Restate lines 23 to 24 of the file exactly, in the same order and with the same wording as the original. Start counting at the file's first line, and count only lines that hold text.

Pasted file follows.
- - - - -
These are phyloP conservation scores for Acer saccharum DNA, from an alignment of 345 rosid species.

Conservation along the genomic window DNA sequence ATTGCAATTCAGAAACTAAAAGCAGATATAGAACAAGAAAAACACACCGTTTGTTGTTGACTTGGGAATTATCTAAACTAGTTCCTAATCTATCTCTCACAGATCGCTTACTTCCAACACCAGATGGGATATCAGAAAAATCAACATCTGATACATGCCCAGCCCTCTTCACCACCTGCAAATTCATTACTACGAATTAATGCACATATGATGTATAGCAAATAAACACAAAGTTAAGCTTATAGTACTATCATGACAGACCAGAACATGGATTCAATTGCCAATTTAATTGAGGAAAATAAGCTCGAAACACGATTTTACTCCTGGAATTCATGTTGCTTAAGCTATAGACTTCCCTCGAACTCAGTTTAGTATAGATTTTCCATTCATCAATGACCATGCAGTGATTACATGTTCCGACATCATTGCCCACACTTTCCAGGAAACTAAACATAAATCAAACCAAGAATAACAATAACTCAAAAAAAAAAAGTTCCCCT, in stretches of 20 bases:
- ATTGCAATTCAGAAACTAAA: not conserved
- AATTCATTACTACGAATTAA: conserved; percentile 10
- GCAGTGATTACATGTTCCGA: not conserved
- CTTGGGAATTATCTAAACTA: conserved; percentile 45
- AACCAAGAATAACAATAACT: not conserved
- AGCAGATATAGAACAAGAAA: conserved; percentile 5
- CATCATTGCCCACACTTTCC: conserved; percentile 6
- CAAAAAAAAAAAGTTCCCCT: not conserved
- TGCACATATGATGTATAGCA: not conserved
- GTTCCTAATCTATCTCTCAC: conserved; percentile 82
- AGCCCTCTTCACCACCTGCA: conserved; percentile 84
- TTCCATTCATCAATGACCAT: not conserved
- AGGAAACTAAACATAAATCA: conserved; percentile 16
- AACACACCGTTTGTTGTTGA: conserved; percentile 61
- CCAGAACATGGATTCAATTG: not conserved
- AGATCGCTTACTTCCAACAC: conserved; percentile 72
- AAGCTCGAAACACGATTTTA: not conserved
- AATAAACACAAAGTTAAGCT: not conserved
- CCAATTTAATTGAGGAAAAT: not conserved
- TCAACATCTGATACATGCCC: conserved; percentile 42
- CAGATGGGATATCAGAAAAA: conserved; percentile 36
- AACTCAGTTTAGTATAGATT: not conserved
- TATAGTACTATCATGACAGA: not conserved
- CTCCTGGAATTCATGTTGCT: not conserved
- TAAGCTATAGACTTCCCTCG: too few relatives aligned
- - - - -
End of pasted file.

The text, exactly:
- CAGATGGGATATCAGAAAAA: conserved; percentile 36
- AACTCAGTTTAGTATAGATT: not conserved